S.S. Sodhi, J.
1. The controversy here lies within a narrow compass. The workman, Ram Kishore, was granted leave from May 19, 1980, to June 17, 1980. He did not thereafter report for duty on the expiry of his leave from June 18, 1980 onwards. On June 26, 1980, however, he reported at the factory gate with a certificate of fitness. According to the workman, he was not allowed by the Management to resume duty, whereas the case of the petitioner is that he was advised to submit his explanation in terms of the Certified Standing Orders. No such explanation was submitted and the workman went away.
2. It appears that a complaint was then made by the workman to the Labour Inspector and on his intervention a letter was addressed to the Management by the workman stating therein that he would resume duty on July 5, 1980, but, again, according to the Management, he did not do so.
3. On July 10,1980, the workman submitted a demand notice which led to the reference of the dispute in the present case to the Industrial Tribunal under Section 10 of the Industrial Disputes Act, 1947, the matter referred for adjudication being 'whether the termination of services of Shri Ram Kishore was justified and in order. If not, to what relief is he entitled'.
4. Before proceeding further, one additional fact deserves to be noticed, namely, that on August 16, 1980, the Management wrote to the workman intimating to him that his name had been struck off from the rolls of the establishment with immediate effect in terms of Clause 13(f) of the Certified Standing Orders of the company.
5. The termination of the services of the workman was held by the Tribunal to be neither justified nor in order and he was consequently held entitled to reinstatement with continuity of service and full back wages. It is this award which now stands challenged.
6. The case of the petitioner rests upon the terms of Clauses 13(d) and (f) of the Certified Standing orders which were admittedly duly certified under the Industrial Employment (Standing Orders) Act, 1946. These Standing Orders are reproduced hereunder:
13(d). A workman will, be deemed to be absent if he fails to attend to his duty unless he has first obtained written permission for such absence from the Head of the Department.
13(f). A workman who absents himself without leave for eight consecutive days or more will be deemed to have left the service of the company without notice thereby terminating his employment and in such a case the employment will be automatically terminated and the company may or may not give any notice informing such termination. If the workman within four days thereafter offers any explanation to the satisfaction of the Departmental head, his absence may be converted into leave without pay and he may also be liable to be posted on similar or any other inferior job carrying lower basic wages or being posted in the training and allocation centre on lower basic rate. If, however, no such explanation is offered within the time aforementioned, the workman will not be entitled to be excused even though his absence may have been due to illness or some other reason whatsoever.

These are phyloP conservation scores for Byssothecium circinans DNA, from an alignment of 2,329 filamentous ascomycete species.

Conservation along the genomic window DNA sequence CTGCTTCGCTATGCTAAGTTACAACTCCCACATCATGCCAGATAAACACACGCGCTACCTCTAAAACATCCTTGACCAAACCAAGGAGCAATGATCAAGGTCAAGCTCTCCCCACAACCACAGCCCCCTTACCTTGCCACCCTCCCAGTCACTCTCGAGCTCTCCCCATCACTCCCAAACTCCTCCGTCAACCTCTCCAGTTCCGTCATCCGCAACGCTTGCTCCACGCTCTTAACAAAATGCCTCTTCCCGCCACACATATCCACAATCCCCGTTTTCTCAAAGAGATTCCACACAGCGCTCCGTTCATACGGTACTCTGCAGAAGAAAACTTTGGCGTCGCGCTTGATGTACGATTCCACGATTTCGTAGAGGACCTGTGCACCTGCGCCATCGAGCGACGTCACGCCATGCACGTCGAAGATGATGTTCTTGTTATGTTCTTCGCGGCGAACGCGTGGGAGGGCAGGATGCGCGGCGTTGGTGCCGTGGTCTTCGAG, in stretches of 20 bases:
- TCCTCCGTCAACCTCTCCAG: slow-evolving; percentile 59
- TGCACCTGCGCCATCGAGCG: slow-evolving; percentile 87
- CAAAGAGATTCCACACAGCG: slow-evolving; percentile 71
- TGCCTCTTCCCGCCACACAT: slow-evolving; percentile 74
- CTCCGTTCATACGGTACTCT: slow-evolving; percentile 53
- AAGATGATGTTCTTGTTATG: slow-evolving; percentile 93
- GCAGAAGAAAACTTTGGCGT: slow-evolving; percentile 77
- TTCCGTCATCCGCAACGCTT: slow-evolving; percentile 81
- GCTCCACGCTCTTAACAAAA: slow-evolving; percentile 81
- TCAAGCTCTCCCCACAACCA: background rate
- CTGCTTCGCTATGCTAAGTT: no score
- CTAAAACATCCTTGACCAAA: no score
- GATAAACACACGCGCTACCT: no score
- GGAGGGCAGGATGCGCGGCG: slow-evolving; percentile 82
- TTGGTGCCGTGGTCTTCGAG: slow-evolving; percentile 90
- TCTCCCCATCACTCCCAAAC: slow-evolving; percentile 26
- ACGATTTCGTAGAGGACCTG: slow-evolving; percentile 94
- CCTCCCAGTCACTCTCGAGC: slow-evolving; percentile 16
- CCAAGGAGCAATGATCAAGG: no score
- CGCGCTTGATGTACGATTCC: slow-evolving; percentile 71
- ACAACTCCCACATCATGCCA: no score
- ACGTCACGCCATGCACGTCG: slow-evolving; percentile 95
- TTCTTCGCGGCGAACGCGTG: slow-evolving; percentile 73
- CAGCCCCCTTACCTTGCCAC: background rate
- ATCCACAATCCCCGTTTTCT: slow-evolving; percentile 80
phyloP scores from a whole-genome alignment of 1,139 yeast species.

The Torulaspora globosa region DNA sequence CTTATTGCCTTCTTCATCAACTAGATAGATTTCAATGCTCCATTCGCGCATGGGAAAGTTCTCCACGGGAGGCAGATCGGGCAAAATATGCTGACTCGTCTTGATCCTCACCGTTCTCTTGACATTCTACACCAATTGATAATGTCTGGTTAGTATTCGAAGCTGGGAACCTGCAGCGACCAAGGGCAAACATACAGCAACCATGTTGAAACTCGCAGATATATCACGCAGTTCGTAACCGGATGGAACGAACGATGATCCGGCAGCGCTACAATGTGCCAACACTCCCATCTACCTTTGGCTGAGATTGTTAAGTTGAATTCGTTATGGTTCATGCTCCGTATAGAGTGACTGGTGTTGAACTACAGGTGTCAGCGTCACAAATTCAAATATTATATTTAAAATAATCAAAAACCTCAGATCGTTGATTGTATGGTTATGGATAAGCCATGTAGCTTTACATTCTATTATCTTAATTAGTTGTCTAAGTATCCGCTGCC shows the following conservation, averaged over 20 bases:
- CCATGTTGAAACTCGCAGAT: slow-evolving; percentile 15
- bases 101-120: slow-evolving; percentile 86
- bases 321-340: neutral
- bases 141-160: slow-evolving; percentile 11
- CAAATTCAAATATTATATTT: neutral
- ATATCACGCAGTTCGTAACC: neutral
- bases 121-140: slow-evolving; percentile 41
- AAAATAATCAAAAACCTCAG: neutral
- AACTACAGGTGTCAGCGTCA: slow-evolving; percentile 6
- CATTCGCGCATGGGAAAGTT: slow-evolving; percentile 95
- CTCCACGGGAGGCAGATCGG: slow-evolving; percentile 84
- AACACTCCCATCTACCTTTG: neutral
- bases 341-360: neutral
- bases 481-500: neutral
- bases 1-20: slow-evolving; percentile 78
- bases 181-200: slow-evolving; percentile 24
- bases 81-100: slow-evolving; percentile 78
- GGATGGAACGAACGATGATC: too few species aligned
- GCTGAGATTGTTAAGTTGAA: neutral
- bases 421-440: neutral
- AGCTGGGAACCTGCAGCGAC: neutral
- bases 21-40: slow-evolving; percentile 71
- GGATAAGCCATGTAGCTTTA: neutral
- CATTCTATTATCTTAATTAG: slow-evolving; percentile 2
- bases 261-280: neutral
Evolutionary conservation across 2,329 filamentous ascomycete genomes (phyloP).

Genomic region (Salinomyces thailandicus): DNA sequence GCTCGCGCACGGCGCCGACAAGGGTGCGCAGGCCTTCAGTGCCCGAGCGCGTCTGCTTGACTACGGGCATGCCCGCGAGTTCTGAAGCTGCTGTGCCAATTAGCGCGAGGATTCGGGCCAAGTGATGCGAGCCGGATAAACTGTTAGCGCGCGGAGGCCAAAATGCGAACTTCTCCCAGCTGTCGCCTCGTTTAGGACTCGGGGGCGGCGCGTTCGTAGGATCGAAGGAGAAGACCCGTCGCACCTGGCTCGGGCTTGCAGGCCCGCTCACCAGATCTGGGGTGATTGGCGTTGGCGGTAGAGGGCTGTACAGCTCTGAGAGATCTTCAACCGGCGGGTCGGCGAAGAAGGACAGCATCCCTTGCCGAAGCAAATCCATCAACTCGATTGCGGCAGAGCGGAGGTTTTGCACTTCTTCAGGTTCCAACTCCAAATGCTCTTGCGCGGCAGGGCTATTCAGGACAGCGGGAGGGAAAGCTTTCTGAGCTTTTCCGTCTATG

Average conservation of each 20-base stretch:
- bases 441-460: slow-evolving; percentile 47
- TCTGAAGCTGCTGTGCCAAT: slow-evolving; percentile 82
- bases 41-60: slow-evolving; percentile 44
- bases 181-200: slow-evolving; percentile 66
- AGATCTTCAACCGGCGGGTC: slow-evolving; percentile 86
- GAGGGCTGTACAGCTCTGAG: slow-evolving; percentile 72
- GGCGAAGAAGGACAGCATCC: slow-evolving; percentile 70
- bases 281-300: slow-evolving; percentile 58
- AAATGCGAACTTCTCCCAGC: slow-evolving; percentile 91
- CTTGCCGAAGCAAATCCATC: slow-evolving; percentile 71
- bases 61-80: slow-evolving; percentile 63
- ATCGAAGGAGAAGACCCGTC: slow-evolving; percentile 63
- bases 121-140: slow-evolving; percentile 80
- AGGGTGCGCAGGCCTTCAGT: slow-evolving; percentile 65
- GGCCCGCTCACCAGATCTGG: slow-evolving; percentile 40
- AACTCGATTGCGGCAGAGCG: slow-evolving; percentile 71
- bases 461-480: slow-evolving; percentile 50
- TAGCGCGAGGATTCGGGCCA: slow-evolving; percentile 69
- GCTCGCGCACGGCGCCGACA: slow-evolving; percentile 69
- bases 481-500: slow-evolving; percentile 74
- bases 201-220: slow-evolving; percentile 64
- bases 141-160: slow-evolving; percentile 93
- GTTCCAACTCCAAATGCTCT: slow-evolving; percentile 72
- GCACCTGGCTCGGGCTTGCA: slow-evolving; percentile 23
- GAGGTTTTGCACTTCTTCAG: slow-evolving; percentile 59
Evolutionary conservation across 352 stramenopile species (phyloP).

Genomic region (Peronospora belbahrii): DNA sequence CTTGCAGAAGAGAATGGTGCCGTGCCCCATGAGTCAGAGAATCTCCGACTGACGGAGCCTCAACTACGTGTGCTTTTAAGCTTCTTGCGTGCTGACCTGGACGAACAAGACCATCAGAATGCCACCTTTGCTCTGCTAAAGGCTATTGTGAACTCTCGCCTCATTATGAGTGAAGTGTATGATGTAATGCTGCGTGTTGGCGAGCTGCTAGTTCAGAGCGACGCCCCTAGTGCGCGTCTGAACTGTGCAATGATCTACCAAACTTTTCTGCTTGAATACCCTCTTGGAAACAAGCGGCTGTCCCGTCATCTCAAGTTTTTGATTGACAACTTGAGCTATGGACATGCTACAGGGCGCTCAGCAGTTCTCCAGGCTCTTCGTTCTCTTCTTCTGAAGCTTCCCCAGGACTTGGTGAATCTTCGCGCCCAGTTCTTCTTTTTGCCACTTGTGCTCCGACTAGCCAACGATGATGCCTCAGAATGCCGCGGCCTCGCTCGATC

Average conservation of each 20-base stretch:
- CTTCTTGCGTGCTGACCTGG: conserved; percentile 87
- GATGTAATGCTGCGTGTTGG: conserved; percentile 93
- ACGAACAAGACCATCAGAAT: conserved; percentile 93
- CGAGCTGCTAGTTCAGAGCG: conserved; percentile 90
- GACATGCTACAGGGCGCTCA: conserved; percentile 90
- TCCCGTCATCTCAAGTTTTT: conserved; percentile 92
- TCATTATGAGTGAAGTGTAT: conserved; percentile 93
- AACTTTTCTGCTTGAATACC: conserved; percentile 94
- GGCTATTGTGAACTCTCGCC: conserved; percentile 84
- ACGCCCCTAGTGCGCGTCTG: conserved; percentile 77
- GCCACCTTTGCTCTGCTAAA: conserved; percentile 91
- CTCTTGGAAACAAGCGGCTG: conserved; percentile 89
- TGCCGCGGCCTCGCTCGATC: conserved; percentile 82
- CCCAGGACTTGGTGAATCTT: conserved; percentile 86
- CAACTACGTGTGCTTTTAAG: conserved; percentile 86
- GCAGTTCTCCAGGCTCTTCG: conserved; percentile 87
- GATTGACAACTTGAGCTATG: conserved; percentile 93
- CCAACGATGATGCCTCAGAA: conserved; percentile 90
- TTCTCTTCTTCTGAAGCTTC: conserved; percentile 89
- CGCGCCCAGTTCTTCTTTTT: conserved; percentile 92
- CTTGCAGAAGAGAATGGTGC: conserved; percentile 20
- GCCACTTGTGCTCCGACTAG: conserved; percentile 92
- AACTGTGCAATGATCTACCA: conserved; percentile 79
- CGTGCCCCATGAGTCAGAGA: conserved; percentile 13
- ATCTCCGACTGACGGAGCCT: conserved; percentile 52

7. From a resume of the facts as set out above, there can be no manner of doubt that the workman remained absent without leave for eight consecutive days and in terms of Clause 13(f) of the Certified Standing Orders, he must be deemed to have left the service of the company and his employment thereby automatically terminated. It was, no doubt, open to the workman to seek conversion of his period of absence into leave without pay in terms of the said Standing Orders, but this could be done only if he offered an explanation for his absence to the satisfaction of the Departmental Head. No such explanation was ever offered or submitted by the workman. The Tribunal was clearly in error in holding that no explanation was required when the workman had been declared fit to join duty by his doctor. A certificate of fitness, without anything more, cannot be said to amount to an explanation for absence without leave as envisaged in the relevant Standing Orders, particularly when the provision therein is that such explanation has to be 'to the satisfaction of the Departmental Head'. It is now well settled by the authoritative pronouncement of the Supreme Court in Buckingham & Carnatic Co. Ltd. v. Venkatiah : (1963)IILLJ638SC , and National Engineering Industries Ltd. v. Hanuman : (1967)IILLJ883SC , that Certified Standing Orders have statutory force under the Industrial Employment (Standing Orders) Act, 1946.
8. There is thus no escape from the conclusion that the impugned award was patently erroneous and is accordingly hereby set aside. In view of 15 this conclusion, it is not necessary to go into the other grounds which had also been raised in seeking to impeach the impugned award.
This writ petition is accordingly hereby allowed. There will be no order as to costs.